Wider Horizons
> What is the velocity of detonation?
> How is a methodical search for a bomb conducted?
> Where would you set up a command post in a hostage/armed and barricaded subject situation?

Question after question, Lethbridge Regional Police Sgt. Christy Woods challenged her students in her Preliminary Response and Investigation course last spring. It may have been the last day of classes and a perfect, blue-sky afternoon, but Woods wanted her class to be ready for the final exam and, more importantly, ready to respond to some of the challenging situations police officers may face in their careers in criminal justice.

> In a hostage situation, what are the three courses of action to keep in mind?
> What are the three types of hostages?
> True or false: Traumatic stress only occurs immediately after a traumatic event?

With a voice shaped by experience and filled with encouragement, Woods, a 1999 graduate of Lethbridge College’s Conservation Enforcement program, took her 17 students through a review of the semester-long class, one of many each year at the college that are taught by instructors who are actively working in their professions.

“What does time give you?” she asked, nodding as the students offered their answers. “Time gives you a chance to think things through, to collect intelligence. If time is on your side, don’t rush. You want to preserve life, and if no one’s life is in danger, then don’t rush.”

The students responded eagerly to her questions and appreciated the perspective she offered as she shared real-life stories of crime scenes and investigations she undertook in her work with the Lethbridge Regional Police Service.

“You’re teaching us actual stuff we can use in the field,” says Barrett McMillan, a student in Woods’ first-year, second semester class in the Criminal Justice – Policing program. Woods spoke frankly to the students about mental health and stress facing police officers, reminding students that debriefing following a serious incident is essential. She also provided an honest perspective on keeping calm and detached when dealing with emotional people and situations.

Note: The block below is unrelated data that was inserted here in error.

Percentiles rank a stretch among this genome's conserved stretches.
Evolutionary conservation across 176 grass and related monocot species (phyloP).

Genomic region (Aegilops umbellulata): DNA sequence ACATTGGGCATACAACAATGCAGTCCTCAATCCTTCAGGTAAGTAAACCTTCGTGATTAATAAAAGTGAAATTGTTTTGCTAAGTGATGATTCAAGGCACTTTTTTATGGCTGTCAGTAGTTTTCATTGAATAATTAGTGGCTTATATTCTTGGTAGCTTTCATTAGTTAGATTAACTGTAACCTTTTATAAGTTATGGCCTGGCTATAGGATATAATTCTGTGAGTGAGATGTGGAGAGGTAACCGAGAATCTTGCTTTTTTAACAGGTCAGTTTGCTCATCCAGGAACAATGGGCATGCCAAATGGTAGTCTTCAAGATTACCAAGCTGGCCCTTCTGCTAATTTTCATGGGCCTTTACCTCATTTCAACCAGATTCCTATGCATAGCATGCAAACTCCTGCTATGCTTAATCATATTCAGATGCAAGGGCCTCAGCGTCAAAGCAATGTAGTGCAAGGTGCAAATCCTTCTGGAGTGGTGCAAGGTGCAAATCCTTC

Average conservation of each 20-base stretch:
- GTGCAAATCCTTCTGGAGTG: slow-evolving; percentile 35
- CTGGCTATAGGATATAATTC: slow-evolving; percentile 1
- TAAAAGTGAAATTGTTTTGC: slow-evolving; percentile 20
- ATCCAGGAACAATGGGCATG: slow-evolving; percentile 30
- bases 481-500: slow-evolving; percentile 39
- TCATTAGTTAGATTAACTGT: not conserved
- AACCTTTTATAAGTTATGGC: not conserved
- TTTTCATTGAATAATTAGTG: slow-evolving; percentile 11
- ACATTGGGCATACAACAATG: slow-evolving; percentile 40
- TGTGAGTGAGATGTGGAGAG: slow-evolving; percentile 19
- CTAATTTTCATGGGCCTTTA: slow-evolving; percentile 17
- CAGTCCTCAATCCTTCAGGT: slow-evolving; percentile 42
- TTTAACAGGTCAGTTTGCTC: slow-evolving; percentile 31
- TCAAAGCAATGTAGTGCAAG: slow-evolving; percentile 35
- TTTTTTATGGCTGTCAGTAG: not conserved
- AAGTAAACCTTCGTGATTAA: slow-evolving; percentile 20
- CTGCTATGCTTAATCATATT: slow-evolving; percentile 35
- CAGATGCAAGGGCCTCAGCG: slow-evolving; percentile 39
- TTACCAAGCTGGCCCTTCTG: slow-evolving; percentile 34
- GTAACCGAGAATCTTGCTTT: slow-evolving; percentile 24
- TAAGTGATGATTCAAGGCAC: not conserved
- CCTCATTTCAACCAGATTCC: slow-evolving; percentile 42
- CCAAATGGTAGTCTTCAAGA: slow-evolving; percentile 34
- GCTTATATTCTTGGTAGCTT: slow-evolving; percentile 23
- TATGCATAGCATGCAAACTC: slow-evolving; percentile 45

“Whoever angers you controls you,” she said. And she advised the students to keep their equilibrium and to not let their jobs consume them. “You’re a lot of other things – a friend, a neighbor, a spouse,” she told the class. “Make sure you have hobbies, family and friends to support you. It’s okay to say you are not okay [after leaving a difficult scene or event]. Stop and get help.”

At the end of the class, when all of her questions were answered, the students stayed. They had a few questions of their own – and they wanted to pass along their thanks to her for providing a sense of what the real work they will soon be doing is like. Woods, who remembers well her days as a student, was happy to answer their questions.

For more information about Lethbridge College’s Criminal Justice program, call 302-329-7246 or email infojustice@lethbridgecollege.ca.
Wider Horizons
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